Diagnosis without foundation?: Roger Trapp talks to an engineer who wants a rethink on subsidence claims

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MILLIONS of pounds are being wasted every year in unnecessary underpinning because of misdiagnosed subsidence, an engineer claims.

Nick Maclean, a civil and structural engineer who has spent nearly 20 years investigating defects in commercial and domestic buildings, has written to 11 insurance companies calling for a change of approach. But nine months later he has received no response.

'In recent months I have been asked to look at a number of buildings in the South-east which have suffered from cracking and where the assumption by owners, surveyors and engineers is that foundation subsidence is the cause of the problem. However, in an alarmingly significant number of cases subsidence clearly has been only a small contributor to the cracking and in some cases not a factor at all,' he said.

Nevertheless, underpinning is still being carried out - sometimes for a second time. In one case, at a terraced house in north London, there have been three insurance claims for subsidence in six years.

Mr Maclean, who has spent 20 years with the consulting engineers Ove Arup & Partners, believes a 'subsidence bandwagon' has started to roll, with everybody jumping on it because it was originally the most convenient short-term way of dealing with cracks in buildings.

The householder complained about a crack, a surveyor or engineer decided it was caused by subsidence, the insurer paid up, the work was done and the householder moved on, unaware that the problem was recurring later.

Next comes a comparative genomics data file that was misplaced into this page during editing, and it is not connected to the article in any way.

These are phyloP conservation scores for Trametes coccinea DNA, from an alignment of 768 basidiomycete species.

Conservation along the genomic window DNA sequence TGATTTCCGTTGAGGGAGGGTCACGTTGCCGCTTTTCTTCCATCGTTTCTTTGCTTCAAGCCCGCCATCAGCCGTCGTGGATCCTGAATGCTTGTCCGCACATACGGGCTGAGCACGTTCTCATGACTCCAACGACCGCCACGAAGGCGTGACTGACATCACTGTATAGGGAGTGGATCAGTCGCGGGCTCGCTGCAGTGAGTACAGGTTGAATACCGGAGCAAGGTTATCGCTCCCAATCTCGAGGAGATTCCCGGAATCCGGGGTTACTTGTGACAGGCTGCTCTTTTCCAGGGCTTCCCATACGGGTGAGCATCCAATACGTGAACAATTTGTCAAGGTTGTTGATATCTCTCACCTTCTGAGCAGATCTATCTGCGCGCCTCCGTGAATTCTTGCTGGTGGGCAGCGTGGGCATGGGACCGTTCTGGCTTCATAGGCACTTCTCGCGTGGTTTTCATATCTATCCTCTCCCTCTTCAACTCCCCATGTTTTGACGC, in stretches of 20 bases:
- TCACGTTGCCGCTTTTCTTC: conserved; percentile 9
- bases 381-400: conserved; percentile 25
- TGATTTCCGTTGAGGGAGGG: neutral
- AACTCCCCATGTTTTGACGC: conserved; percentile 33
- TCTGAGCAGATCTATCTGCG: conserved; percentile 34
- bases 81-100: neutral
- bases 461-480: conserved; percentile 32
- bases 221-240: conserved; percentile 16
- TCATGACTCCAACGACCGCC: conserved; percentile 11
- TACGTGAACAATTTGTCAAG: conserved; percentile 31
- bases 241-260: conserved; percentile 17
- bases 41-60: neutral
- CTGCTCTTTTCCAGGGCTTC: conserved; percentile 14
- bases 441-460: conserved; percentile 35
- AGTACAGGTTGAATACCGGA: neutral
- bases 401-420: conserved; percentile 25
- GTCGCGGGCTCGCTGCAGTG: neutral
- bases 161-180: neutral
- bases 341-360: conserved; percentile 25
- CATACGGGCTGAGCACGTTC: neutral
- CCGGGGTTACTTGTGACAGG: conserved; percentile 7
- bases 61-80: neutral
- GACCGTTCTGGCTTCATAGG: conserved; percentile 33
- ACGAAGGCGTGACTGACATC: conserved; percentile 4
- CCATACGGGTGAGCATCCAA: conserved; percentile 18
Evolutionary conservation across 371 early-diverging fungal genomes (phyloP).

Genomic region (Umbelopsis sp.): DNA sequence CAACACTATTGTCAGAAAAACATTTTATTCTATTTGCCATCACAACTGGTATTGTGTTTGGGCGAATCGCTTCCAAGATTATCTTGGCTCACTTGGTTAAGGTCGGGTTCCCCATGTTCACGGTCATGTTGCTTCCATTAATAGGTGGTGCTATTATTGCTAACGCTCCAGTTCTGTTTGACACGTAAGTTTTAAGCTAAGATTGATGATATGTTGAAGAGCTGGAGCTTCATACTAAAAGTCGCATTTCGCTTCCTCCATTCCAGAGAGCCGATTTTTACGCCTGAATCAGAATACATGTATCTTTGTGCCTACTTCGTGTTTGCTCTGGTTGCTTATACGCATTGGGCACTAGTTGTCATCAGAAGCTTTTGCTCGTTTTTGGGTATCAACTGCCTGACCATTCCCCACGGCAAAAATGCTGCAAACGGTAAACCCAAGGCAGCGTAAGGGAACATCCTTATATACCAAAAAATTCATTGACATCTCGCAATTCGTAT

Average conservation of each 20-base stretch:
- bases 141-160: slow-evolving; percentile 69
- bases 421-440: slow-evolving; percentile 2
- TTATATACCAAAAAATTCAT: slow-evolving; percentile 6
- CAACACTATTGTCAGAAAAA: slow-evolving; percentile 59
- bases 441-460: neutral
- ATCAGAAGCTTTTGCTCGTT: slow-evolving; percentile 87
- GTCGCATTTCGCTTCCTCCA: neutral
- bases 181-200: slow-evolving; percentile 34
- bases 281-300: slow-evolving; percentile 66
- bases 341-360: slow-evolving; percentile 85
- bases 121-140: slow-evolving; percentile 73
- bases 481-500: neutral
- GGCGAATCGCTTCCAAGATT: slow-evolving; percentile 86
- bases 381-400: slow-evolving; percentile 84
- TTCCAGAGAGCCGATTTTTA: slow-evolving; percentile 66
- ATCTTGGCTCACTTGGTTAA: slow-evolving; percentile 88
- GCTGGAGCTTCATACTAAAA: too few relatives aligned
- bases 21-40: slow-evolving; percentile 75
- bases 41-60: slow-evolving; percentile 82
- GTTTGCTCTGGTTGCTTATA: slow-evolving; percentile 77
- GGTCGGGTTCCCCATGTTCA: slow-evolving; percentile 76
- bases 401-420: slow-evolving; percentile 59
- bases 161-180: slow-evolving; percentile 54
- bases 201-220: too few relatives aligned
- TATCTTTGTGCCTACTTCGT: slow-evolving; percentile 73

Now that claims are running at more than pounds 1bn a year, insurers are more reluctant to pay out. Excesses of pounds 1,000 and higher premiums are the norm, and certain postcodes are rated danger areas. But there is no apparent willingness to take a fresh look at the problem, said Mr Maclean, who regards the postcode policy as ridiculous since geology does not follow such divisions.

Mr Maclean believes many of the problems are caused by thermal expansion resulting from excessive heat in hot summers that typically occur in the UK every 10 years. He says subsidence cracks develop more slowly than those caused by horizontal movement, where sudden movements can follow long periods of hot weather. 'I'm applying schoolboy physics, not engineering.'

In many cases, there is no need for remedial work because the buildings are in no danger of falling down. Instead, if the householder waits for a return to more normal temperatures the cracks will probably close up. If repairs are required, underpinning is not the answer. The correct action ranges from inserting metal rods to restrain bowed walls to rebuilding them.

He believes Victorian properties may be particularly susceptible because the front and back walls were erected first, with the internal partitioning only coming later. But he has also seen the problem in long lengths of brickwork that receive the full force of the sun.

'I have found an overwhelming understanding of the technical issues from reasonably intelligent lay people,' he said, 'but a great deal of understandable reluctance on the part of my colleague engineers and surveyors to accept that they have got it wrong.'

Commercial Union, one of the insurers contacted by Mr Maclean last September, would not comment on the technicalities of subsidence claims, other than that it relied on expert evidence from surveyors and engineers.

CU's figures for the first quarter of this year - showing the number of insurance claims down 11 per cent and the value down 42 per cent at pounds 2.7m compared with the same period last year - suggest a continuing downward trend, thought to be largely due to the return to a wet, cool climate.

A spokesman for another insurer had no recollection of receiving a letter from Mr Maclean, but said the company received many suggestions for dealing with house damage claims. Both insurers said they had learned a lot about subsidence since the summer of 1976.

(Photograph omitted)

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